Mexico-U.S. Relations: Issues for the 107th Congress [Updated March 26, 2002]   [open pdf - 143KB]

"The United States and Mexico have a special relationship under the North American Free Trade Agreement (NAFTA), which removes trade and investment barriers between the countries. The friendly relationship has been strengthened by President Bush's meetings with President Fox in Mexico, Canada, and the United States. Major issues of concern to Congress are trade, immigration, drug trafficking, and political rights. [...] On March 22, 2002, President Bush traveled to Monterrey, Mexico, where he attended the International Conference on Financing for Development, participated in a NAFTA trilateral meeting, and discussed Mexico-U.S. issues with President Fox. In the international conference he reiterated the recent pledge to increase U.S. core development assistance by 50% in three years, adding $5 billion to a Millennium Challenge Account to fund initiatives in developing countries that pursue good governance and sound economic policies. In the trilateral meeting, the leaders reaffirmed the importance of NAFTA. In the bilateral meeting, Presidents Bush and Fox announced a number of initiatives, including (1) a U.S.-Mexico Border Partnership Action Plan with greater cooperation and technological enhancements at the border, (2) a "Partnership for Prosperity" Action Plan with public-private initiatives to promote domestic and foreign investment in less developed areas of Mexico with high migration rates, (3) agreement to seek legislative support to expand the mandate of the North American Development Bank (NADBank) and the Border Environmental Cooperation Commission (BECC) to finance environmental infrastructure along the border, and (4) agreement to continue the cabinet-level talks to achieve safe, legal, and orderly migration flows between the countries."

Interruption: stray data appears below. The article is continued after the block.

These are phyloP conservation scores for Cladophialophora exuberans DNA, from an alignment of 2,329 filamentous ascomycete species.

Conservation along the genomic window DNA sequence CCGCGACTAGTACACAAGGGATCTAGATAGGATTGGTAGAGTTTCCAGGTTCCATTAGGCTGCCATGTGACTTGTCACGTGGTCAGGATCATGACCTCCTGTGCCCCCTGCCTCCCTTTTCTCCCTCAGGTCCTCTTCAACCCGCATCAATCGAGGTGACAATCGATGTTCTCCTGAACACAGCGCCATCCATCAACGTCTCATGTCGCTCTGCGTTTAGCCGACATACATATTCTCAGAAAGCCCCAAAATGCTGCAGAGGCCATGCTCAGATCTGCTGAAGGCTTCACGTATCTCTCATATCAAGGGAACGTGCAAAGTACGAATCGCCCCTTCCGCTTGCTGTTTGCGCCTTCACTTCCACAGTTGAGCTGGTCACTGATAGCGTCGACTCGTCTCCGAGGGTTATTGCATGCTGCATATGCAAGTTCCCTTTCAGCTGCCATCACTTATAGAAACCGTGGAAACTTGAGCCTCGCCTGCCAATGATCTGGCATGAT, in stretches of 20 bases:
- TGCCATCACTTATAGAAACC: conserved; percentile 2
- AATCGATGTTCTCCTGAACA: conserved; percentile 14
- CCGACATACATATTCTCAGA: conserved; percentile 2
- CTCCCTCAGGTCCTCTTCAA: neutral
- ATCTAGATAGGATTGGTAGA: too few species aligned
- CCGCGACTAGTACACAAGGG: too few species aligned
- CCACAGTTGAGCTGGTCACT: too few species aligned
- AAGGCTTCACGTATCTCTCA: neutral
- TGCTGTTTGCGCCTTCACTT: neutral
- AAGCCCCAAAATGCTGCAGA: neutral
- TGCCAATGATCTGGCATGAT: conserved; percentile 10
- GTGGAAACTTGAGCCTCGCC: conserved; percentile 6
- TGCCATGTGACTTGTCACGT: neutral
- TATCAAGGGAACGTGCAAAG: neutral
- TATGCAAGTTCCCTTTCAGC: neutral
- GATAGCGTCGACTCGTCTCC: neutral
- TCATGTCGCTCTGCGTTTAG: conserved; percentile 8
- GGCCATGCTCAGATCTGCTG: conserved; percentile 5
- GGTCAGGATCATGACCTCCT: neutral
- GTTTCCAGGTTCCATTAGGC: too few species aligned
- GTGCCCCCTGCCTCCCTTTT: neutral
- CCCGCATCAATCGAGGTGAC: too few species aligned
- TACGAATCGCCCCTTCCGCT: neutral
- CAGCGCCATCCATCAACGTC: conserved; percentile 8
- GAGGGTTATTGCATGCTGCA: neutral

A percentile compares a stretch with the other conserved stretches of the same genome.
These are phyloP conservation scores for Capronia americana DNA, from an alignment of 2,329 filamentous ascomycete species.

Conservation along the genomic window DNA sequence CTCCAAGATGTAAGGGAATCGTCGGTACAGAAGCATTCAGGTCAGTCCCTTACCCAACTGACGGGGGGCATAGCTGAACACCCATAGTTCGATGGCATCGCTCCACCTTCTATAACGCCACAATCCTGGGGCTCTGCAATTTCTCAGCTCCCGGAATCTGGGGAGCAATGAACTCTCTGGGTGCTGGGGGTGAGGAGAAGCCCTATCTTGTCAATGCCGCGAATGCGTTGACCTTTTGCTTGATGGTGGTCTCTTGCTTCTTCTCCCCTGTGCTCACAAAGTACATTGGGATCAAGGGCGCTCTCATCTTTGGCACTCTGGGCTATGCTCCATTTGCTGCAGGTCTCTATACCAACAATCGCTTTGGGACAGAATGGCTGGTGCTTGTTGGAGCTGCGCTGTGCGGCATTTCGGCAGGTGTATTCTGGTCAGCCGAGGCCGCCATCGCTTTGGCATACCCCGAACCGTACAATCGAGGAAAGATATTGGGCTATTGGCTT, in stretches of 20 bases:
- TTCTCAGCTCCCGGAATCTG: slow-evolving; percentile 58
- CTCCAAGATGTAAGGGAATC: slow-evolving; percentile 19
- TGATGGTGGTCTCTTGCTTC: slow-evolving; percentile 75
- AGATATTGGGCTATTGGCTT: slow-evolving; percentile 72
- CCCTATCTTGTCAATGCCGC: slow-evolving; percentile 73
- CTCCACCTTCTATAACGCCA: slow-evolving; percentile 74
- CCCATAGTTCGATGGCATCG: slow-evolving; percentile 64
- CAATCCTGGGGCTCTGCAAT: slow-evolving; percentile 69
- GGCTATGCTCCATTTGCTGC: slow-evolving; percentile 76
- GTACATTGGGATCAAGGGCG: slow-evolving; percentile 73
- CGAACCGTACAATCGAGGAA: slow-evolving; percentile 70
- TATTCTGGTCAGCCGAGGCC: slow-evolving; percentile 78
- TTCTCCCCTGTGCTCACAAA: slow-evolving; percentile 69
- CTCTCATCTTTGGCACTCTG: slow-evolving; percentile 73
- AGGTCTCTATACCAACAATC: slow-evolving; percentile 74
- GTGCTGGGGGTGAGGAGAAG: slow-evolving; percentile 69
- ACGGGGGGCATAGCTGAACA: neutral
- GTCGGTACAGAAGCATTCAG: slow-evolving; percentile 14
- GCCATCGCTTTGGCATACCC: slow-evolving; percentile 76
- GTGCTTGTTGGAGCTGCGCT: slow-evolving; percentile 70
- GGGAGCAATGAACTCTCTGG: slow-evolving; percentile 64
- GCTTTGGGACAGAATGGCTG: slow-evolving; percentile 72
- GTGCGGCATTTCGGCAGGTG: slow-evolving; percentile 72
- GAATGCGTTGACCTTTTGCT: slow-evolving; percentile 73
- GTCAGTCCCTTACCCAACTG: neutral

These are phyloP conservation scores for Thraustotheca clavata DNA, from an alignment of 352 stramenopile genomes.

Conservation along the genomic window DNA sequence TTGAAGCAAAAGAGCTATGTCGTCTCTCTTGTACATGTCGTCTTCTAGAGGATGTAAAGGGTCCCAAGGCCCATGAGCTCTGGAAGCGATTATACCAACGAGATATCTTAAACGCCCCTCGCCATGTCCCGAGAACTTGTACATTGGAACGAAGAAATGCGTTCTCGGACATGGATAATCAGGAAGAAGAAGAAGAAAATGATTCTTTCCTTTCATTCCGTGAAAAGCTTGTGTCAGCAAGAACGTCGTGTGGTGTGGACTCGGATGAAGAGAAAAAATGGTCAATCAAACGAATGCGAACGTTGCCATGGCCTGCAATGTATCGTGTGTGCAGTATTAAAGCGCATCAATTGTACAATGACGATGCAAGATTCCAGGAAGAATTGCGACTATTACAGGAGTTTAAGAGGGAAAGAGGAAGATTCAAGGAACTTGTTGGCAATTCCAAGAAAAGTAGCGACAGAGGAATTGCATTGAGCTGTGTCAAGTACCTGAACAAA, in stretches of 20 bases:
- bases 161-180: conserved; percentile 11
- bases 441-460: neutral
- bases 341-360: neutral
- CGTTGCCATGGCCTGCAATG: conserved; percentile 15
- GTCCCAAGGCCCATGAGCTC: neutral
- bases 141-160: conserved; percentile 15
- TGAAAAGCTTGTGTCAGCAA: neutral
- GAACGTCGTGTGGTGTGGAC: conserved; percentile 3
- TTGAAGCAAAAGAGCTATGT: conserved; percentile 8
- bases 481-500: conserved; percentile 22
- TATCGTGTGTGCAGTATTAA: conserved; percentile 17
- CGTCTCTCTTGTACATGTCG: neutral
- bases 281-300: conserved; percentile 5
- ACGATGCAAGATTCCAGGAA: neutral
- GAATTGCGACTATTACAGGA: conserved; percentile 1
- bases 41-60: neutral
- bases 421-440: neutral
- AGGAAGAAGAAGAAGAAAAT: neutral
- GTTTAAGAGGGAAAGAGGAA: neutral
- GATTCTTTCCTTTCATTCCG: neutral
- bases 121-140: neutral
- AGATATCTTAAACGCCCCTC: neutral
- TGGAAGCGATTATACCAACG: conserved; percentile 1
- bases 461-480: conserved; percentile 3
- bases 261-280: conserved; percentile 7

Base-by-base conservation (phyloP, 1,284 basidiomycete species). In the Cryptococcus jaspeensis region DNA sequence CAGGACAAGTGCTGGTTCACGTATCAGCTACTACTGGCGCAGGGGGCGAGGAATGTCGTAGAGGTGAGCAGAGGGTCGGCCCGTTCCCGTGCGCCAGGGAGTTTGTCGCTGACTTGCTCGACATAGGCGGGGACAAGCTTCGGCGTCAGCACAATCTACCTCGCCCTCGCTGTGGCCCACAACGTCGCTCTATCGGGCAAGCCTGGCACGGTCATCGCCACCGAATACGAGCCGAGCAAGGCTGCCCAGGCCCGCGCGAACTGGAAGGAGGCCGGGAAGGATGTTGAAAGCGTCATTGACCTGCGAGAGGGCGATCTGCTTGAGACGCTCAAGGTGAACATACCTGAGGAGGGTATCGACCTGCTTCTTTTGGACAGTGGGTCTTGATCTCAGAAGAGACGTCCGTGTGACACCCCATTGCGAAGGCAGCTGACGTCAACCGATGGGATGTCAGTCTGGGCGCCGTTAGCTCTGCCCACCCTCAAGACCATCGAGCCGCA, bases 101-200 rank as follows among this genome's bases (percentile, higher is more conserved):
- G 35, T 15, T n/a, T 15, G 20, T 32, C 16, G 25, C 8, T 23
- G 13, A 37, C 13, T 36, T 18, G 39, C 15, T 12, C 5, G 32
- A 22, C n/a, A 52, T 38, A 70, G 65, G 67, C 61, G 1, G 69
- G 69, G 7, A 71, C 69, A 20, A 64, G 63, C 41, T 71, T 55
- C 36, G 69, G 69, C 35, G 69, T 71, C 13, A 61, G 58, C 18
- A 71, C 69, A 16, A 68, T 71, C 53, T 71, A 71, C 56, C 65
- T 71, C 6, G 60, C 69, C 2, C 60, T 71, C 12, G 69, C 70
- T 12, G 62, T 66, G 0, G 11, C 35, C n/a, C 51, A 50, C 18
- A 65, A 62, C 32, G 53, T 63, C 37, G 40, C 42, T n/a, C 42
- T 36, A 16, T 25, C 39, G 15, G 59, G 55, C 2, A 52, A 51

Report Number:
CRS Issue Brief for Congress, IB10070
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